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Author Topic: The Drunken Botanist  (Read 1114 times)
Bines
Gunner
**
United States United States



« on: March 13, 2016, 05:49:51 am »

The Drunken Botanist is a book by Amy Stewart. I highly recommend it if you're into getting drunk in the garden.

It's also partly the inspiration for my Steampunk persona. My character is all about finding new fermentables for his brewing endeavours.

That being so, my next piece will be a hand-held botany or garden implement. Right off, I'm thinking of what is sometimes called a daisy fork. It's a weed popper made of a handle and a rod with a forked end and a fulcrum.

What other plant gathering hand tools can you think of?
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Hez
Zeppelin Captain
*****
Canada Canada


aka Miss Primrose C Leigh


« Reply #1 on: March 13, 2016, 06:00:36 am »

A gear sickle
2 stacked gears which rotate in opposite directions so that plants are caught between the sickle shaped teeth and harvested.
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Keith_Beef
Snr. Officer
****
France France


« Reply #2 on: March 13, 2016, 09:45:25 am »

The Drunken Botanist is a book by Amy Stewart. I highly recommend it if you're into getting drunk in the garden.

It's also partly the inspiration for my Steampunk persona. My character is all about finding new fermentables for his brewing endeavours.

That being so, my next piece will be a hand-held botany or garden implement. Right off, I'm thinking of what is sometimes called a daisy fork. It's a weed popper made of a handle and a rod with a forked end and a fulcrum.

What other plant gathering hand tools can you think of?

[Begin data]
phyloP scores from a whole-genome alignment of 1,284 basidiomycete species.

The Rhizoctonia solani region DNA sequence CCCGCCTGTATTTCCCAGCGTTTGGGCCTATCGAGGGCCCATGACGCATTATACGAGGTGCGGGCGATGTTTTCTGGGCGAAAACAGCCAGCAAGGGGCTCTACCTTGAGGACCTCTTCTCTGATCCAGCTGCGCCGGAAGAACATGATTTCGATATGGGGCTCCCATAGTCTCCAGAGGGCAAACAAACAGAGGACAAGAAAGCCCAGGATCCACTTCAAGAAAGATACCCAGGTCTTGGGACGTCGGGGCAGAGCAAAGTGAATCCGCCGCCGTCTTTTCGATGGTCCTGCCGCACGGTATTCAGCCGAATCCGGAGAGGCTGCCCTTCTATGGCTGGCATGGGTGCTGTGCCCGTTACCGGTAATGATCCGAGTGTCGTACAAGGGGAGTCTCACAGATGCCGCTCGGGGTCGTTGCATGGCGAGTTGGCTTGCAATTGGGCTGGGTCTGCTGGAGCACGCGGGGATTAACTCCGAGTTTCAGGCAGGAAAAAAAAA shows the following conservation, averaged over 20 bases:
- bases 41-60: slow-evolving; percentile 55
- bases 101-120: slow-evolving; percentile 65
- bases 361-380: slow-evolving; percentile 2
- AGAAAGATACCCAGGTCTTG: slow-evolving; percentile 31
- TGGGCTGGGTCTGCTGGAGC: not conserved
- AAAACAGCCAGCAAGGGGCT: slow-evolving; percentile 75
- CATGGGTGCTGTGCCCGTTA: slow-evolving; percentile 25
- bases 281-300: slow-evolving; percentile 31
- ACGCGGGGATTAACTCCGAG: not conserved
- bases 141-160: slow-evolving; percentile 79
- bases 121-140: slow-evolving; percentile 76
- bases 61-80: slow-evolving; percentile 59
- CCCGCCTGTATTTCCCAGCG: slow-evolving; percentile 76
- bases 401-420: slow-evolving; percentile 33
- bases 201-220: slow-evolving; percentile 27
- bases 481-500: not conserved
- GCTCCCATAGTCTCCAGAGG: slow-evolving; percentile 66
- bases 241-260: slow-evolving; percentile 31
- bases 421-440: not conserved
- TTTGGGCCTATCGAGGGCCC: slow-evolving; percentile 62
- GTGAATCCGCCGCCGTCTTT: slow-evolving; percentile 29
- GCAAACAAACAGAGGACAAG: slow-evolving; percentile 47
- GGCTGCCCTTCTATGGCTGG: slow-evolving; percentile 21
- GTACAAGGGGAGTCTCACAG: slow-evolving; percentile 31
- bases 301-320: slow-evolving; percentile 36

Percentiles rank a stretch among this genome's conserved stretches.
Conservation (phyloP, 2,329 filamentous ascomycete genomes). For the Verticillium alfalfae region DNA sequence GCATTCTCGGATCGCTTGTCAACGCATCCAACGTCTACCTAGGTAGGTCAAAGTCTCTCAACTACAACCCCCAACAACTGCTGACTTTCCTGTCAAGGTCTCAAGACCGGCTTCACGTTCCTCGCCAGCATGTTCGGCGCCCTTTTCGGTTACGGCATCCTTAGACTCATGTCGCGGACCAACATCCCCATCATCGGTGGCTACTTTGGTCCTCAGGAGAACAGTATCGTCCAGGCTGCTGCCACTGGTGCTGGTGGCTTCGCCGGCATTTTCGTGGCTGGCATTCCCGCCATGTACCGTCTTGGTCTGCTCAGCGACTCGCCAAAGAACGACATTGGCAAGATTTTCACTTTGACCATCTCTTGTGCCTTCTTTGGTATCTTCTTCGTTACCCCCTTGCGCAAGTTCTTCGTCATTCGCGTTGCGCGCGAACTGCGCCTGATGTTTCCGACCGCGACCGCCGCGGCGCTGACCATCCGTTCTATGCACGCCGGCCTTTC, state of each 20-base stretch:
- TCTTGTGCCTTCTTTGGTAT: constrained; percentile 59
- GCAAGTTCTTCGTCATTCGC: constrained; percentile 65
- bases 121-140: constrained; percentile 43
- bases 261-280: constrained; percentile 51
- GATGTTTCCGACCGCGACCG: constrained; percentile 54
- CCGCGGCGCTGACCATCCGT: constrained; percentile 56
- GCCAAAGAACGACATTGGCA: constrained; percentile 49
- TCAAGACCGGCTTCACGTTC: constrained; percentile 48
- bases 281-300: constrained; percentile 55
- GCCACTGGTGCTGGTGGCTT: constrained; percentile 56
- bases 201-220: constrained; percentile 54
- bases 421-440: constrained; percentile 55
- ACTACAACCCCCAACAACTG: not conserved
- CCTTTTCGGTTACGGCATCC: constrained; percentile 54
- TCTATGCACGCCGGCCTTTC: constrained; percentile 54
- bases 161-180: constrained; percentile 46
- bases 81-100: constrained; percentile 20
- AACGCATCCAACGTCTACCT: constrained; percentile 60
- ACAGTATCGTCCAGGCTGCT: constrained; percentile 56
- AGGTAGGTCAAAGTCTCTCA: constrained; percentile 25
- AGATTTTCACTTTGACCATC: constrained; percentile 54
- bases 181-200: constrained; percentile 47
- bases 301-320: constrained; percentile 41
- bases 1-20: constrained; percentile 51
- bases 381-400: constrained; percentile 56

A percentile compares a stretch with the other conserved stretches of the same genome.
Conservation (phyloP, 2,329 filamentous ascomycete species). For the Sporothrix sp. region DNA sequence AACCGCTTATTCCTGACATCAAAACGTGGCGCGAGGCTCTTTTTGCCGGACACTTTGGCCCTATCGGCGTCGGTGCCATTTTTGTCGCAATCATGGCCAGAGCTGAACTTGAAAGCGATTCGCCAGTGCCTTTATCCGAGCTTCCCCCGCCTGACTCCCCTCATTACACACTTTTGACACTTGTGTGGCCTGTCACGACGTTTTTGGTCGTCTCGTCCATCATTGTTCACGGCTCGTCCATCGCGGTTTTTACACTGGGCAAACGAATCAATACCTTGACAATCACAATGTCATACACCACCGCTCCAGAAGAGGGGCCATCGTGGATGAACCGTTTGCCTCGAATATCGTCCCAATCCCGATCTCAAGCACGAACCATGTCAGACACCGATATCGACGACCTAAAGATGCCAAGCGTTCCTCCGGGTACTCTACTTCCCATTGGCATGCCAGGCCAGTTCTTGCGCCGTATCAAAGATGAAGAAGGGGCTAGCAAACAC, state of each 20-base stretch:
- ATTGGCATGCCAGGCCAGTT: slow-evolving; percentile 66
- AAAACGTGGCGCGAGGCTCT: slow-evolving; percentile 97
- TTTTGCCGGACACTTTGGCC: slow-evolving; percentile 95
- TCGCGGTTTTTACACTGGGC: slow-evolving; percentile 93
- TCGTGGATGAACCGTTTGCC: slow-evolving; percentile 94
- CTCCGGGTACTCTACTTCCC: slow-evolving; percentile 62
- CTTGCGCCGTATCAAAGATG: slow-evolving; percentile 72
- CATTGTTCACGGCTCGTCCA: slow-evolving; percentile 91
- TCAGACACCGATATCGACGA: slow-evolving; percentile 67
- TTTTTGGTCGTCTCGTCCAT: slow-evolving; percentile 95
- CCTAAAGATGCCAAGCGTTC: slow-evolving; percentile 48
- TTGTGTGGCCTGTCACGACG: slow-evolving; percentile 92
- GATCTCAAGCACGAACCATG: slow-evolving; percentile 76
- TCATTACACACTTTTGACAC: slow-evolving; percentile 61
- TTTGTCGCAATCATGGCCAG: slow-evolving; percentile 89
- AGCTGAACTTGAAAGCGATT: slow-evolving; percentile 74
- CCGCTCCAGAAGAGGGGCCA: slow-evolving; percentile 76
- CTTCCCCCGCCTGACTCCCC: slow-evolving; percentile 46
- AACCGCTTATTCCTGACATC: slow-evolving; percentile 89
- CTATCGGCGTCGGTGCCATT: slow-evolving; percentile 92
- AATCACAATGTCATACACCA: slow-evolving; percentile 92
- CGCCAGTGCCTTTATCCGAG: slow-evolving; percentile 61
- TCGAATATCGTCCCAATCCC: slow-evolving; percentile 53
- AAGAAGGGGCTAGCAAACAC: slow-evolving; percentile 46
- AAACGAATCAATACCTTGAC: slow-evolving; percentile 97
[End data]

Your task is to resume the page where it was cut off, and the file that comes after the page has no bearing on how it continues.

A long, forked stick for shaking ripe fruit from a tree, and a shallow, wide wicker basket for carrying the fruit. A trowel and fork set, preferably old and bullet-proof Burgon and Ball or Speare and Jackson (avoid some of the tacky modern ranges with their plastic day-glo handles). Secateurs. Thick leather gloves for gathering sloes.

If you want to add a tool that could also double up as a weapon, add a kukri or a hori-hori.

Not exactly a hand tool, but a kind of carrying frame, like you'd see on an old fashioned external-frame rucksack, but made of steam-bent wood and leather straps with brass hardware, fitted with a series of shallow rectangular wicker "drawers" for carrying fruit, mushrooms, etc.

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--
Keith
SeVeNeVeS
Immortal
**
England England



« Reply #3 on: March 13, 2016, 10:09:05 am »

https://en.wikipedia.org/wiki/Apple_Wassail
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walking stick
Zeppelin Admiral
******
England England


« Reply #4 on: March 13, 2016, 03:50:44 pm »

A bandoleer of shot or liqueur glasses. Disguise your rucksack as a small distillery. A cocktail shaker in a holster.
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Bines
Gunner
**
United States United States



« Reply #5 on: March 13, 2016, 04:27:17 pm »

I'm diggin' it.

For the sickle I'm thinking a lawnmower pull rope assembly to turn one gear. Ooo! That could work for all sorts of stuff.

A hori hoi is a tool I should have just to have. Right now I use a cheap hunting knife or a Schrade Sharp Finger with a broken tip.

I make a drink called apfelwein. The apple flavor, especially when combined with spices, hides the wine level ABV a little too well.  Tongue

My belt has not shot glasses, but glass vials to hold samples. Water, yeast, barley and hops. 

If I did a trowel, I'd get one with a serrated edge and numbers on it. A wood handle could be wrapped in wire. Some kind of mechanical part could go on the top end of the handle.
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Crescat Scientia
Zeppelin Captain
*****
United States United States


Fabricator and temporally confused.


« Reply #6 on: March 14, 2016, 12:11:56 am »

A dibbler.

Meant for poking holes to drop tulip bulbs in, it looks like a push dagger used to stake vampirs.
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Living on steam isn't easy.
-- Jessica Fortunato

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-- Cole Porter

That's not sinister at all.
-- Old family saying
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